We finally got our hands on a copy of Big Cat Rescue’s 2017 990 form. Like our previous review, we’ll keep this article brief by only focusing on the important bits of information they disclosed in their latest report to the Internal Revenue Service (IRS).
The trend continues with Big Cat Rescue’s total revenue for 2017 exceeding what they raked in the year prior. They made $4,115,081, an increase of $174,355 from 2016. Along with an increase in revenue, they also had an increase in surplus funds which totaled at $1,045,272.
According to the 2017 990 form, only about $646,120 (15.7%) of their total revenue went towards animal care and whatever they deem to be educational programs.
We're still unclear as to what exactly makes up their educational programs, however, we do have more information on what animal care is composed of.
In our previous write-up, we found out Big Cat Rescue had said that animal care includes the cost of feeding the cats, providing veterinary care, and maintaining their cattle panel cages.
We had also pointed out that educational programs likely make up the majority of that expense due to a interview Carole Baskin, CEO and Founder of Big Cat Rescue, had participated in back in 2014 (emphasis added):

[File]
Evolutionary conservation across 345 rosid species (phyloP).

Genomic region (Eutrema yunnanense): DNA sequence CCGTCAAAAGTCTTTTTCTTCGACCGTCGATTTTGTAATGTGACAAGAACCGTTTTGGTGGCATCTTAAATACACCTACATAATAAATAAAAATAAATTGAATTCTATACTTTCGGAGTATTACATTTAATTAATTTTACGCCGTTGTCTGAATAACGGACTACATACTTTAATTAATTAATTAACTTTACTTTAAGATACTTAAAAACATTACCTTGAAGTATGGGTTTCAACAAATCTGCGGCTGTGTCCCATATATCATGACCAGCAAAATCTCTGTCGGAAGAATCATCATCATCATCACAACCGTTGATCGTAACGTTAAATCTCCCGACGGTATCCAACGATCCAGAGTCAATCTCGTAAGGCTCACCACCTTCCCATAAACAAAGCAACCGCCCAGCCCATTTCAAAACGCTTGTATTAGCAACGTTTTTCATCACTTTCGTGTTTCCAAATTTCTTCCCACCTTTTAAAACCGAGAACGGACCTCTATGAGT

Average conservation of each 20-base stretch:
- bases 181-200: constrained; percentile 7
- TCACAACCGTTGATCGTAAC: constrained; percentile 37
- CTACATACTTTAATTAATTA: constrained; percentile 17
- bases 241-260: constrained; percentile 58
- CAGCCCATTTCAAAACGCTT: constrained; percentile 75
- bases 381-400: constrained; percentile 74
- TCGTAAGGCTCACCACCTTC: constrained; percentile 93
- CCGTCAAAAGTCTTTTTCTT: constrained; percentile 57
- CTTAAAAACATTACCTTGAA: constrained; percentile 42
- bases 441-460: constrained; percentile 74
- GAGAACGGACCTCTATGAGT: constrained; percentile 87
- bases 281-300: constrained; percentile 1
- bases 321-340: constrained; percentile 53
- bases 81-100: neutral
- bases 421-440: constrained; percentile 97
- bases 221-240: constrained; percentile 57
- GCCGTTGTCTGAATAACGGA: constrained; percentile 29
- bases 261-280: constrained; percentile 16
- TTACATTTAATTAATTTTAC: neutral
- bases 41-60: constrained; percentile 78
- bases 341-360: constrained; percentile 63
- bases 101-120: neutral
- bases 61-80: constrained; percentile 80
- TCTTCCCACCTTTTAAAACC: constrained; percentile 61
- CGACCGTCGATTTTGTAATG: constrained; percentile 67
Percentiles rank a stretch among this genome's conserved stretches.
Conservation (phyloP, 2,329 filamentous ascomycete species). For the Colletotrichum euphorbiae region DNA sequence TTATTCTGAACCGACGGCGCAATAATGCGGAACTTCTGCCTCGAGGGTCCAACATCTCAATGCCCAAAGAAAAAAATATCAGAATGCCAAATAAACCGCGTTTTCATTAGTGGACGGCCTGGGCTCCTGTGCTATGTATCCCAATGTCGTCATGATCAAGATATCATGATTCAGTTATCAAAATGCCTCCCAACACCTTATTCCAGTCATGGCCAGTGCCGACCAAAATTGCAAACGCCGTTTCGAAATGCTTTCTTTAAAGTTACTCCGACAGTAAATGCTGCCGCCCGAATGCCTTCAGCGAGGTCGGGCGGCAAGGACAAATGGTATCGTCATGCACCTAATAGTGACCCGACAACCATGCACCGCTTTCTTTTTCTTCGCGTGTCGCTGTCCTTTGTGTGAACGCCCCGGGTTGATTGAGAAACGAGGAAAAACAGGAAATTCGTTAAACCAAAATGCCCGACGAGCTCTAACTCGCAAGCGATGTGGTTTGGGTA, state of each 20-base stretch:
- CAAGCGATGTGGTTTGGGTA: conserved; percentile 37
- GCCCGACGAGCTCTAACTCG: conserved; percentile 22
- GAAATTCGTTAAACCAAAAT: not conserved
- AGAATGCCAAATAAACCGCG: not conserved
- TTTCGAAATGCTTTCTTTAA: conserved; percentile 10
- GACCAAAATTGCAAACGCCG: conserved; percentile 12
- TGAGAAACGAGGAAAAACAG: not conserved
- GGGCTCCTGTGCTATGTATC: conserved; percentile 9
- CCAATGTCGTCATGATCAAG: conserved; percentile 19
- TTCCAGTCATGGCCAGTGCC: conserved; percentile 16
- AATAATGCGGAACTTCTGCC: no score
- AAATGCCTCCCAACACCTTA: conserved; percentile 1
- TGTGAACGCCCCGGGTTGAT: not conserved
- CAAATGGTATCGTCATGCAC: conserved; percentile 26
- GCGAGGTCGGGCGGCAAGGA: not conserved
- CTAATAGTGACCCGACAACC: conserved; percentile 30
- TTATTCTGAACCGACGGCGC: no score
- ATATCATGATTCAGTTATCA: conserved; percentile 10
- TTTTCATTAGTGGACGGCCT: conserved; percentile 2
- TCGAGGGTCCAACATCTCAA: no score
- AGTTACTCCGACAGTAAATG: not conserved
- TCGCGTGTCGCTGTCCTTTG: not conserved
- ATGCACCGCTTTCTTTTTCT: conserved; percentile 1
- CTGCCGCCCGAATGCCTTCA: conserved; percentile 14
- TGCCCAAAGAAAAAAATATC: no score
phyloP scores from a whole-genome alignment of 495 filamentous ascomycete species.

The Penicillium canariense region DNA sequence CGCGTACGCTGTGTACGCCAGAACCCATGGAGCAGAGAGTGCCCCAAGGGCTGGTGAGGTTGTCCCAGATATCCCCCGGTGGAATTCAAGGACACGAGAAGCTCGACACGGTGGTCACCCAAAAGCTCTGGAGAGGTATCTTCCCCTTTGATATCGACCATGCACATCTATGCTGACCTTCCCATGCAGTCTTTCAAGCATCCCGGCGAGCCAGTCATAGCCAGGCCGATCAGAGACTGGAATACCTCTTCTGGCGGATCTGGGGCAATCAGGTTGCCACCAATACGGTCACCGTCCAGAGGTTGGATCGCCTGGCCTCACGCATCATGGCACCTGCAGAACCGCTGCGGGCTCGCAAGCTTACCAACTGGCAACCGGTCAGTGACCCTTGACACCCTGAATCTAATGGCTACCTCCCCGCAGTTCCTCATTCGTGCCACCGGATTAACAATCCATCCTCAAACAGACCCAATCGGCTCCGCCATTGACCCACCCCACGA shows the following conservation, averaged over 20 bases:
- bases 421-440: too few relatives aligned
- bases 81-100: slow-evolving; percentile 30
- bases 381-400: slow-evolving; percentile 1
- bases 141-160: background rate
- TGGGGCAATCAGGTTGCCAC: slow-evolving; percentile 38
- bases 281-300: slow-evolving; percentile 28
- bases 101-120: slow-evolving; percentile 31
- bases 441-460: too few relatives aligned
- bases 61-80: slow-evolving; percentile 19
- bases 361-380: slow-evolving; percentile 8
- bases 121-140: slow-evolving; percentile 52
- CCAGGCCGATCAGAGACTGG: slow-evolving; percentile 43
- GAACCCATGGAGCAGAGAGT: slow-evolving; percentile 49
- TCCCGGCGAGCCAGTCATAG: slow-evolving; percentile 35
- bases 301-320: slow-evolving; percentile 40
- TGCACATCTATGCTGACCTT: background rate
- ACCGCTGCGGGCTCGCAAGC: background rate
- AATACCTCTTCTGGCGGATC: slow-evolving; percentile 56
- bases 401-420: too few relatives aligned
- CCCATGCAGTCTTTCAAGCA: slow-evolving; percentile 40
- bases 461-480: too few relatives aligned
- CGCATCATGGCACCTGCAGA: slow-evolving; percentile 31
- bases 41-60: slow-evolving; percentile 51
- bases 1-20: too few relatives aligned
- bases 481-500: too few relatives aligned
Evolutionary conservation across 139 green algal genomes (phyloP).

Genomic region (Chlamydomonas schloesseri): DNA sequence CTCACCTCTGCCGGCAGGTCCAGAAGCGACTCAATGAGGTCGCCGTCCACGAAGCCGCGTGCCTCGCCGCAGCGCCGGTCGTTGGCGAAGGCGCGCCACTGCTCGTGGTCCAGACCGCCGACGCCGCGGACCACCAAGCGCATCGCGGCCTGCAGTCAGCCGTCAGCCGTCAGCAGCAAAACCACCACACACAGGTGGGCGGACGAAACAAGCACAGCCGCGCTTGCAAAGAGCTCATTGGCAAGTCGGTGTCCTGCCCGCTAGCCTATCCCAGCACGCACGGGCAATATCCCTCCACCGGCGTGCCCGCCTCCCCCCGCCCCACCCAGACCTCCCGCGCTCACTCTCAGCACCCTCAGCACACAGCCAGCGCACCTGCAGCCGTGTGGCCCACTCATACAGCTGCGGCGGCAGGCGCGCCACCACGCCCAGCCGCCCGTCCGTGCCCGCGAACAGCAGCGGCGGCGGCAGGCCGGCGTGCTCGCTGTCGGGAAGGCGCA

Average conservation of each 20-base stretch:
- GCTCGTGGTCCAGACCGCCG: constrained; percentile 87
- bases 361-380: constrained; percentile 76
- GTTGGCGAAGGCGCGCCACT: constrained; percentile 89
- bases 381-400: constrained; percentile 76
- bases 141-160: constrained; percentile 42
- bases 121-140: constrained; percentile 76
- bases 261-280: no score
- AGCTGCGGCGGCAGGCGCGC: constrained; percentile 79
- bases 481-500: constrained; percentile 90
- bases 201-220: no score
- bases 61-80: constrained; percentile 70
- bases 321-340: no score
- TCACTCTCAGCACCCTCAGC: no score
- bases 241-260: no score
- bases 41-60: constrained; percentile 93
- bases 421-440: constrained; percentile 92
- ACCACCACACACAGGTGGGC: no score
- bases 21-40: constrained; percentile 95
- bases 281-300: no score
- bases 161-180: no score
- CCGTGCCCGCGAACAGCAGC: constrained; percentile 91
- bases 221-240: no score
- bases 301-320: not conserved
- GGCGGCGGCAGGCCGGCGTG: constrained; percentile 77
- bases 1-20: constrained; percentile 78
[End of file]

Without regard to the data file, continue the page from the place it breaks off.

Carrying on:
On a related note, The Wildcat Sanctuary, a facility closed to the public and accredited by the same organization as Big Cat Rescue, made about $1.2-million back in 2016 as reported in their financial statement to the IRS.
According to the document, The Wildcat Sanctuary had over 100 animals for that year. That’s worth noting because they spent $186,228 on food for their animals, veterinary care, and supplies for their facility. Big Cat Rescue spent nearly four times as much on animal care/education even though they had around 70 cats compared to the 100+ animals residing at The Wildcat Sanctuary.
Why is there such a large gap between what Big Cat Rescue and The Wildcat Sanctuary spent on their animals? Could this explain why Big Cat Rescue combines animal care with educational programs?
Another fact worth pointing out is how much Big Cat Rescue spent on salaries and compensation. The amount of money that went towards that expense last year was $815,214, a near 73K decrease from 2016.
The documents reveal that $266,746 went towards Carole Baskin’s family.
We can’t help but ask the question if one family member in particular, Howard Baskin, made even more money under the guise of legal expenses which totaled at $265,404. We believe it’s a fair question to ask considering that in a back-and-forth exchange through email, Howard had made it clear that he was the person to speak to regarding legal matters (see Blurring The Lines Between Activism And Cyber Bullying).
Here is a quick recap for 2017:
Here are a few other highlights worth mentioning:
We will leave you with this question. How much money would Big Cat Rescue have to make each year for you to start questioning whether they're only in it for the money?